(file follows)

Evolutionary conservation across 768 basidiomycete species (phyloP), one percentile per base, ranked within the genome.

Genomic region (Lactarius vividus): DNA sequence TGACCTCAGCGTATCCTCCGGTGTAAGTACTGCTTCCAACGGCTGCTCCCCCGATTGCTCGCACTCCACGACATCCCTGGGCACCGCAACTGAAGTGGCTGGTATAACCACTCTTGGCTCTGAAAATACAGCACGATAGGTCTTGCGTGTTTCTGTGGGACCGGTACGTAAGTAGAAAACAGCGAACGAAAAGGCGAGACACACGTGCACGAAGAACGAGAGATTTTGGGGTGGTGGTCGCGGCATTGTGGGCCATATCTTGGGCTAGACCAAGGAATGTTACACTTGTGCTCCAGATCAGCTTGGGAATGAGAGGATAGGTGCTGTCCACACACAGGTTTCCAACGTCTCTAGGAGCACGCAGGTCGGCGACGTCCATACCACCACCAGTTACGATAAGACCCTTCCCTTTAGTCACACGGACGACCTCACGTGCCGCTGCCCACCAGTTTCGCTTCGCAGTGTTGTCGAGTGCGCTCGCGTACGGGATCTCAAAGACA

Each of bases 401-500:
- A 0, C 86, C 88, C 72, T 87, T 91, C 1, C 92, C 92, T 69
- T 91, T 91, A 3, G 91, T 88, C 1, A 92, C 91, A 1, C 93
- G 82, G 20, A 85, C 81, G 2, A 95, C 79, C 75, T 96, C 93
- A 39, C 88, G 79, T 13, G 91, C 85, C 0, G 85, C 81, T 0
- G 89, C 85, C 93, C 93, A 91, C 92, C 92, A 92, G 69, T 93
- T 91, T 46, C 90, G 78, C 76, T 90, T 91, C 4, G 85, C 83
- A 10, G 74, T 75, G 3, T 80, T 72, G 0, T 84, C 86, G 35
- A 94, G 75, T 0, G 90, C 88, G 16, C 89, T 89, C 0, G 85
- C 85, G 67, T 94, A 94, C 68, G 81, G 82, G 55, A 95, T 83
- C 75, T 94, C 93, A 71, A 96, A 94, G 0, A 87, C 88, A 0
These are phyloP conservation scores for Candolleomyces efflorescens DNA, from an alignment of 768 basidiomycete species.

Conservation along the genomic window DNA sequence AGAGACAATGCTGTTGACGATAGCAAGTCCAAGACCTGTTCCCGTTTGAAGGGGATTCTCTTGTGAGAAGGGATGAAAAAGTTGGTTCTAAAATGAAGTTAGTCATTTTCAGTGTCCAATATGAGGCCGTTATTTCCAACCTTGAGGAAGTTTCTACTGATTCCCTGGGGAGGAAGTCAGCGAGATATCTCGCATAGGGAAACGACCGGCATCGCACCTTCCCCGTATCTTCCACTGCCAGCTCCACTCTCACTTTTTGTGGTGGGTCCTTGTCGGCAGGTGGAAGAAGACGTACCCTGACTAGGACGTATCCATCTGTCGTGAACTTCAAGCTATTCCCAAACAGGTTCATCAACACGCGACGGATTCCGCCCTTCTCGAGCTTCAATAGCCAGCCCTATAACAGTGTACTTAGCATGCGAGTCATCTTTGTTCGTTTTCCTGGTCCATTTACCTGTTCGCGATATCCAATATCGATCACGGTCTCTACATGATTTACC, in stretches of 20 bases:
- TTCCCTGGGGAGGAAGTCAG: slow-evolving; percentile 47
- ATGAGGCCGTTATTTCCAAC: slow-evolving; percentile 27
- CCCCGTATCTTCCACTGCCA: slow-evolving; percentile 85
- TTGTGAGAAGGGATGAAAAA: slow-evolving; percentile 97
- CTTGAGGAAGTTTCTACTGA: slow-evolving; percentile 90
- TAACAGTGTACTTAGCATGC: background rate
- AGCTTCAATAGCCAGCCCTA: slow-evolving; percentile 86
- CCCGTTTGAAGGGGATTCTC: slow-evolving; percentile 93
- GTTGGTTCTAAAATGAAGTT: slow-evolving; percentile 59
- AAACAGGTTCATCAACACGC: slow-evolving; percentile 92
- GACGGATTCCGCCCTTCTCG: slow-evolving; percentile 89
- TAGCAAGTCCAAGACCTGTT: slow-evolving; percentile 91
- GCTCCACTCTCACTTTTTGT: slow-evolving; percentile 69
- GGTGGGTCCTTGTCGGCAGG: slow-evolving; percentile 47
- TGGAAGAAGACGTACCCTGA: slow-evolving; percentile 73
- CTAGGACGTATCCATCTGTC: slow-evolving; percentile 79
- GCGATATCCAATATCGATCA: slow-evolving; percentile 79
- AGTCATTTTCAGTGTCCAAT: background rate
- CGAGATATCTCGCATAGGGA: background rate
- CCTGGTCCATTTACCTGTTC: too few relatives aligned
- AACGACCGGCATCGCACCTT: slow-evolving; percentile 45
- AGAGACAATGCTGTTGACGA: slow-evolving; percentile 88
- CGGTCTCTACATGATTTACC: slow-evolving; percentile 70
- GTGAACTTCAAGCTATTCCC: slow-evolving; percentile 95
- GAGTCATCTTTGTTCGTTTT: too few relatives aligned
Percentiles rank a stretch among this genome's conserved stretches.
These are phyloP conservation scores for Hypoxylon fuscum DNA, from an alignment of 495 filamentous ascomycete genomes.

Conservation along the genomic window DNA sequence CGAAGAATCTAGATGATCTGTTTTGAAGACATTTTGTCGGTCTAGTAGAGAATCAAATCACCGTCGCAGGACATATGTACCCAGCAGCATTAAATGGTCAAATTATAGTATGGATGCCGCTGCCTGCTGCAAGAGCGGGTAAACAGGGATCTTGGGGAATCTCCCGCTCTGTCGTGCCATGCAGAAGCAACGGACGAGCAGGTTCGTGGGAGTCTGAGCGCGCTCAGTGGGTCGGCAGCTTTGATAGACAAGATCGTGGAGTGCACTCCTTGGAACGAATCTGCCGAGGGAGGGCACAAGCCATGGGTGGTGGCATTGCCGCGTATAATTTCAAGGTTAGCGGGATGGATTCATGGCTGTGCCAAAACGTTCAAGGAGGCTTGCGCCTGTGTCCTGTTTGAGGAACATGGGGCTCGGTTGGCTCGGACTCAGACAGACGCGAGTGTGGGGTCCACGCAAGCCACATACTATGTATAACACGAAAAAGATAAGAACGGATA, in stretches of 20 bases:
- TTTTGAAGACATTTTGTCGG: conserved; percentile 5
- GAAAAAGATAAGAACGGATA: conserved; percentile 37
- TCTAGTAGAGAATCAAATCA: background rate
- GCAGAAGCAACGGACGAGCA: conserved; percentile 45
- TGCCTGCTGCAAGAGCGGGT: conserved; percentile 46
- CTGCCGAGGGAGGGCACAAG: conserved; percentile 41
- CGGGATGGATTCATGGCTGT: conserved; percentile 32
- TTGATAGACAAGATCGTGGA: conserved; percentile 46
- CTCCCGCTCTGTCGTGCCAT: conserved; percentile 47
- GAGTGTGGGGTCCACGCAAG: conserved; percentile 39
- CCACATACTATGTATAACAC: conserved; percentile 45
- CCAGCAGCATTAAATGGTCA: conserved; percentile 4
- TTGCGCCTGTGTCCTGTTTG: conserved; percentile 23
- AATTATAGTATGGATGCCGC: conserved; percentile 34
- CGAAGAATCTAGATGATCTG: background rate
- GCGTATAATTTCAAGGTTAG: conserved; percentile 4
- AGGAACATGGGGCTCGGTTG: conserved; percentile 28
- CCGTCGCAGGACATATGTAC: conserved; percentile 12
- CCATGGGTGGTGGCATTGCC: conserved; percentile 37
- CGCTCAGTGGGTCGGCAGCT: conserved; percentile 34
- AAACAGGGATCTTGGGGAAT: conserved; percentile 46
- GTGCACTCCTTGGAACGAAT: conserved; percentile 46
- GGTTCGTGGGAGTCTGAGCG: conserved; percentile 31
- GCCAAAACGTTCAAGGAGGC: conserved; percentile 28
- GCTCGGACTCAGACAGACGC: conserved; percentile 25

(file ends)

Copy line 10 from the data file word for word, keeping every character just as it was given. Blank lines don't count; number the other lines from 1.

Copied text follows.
- A 10, G 74, T 75, G 3, T 80, T 72, G 0, T 84, C 86, G 35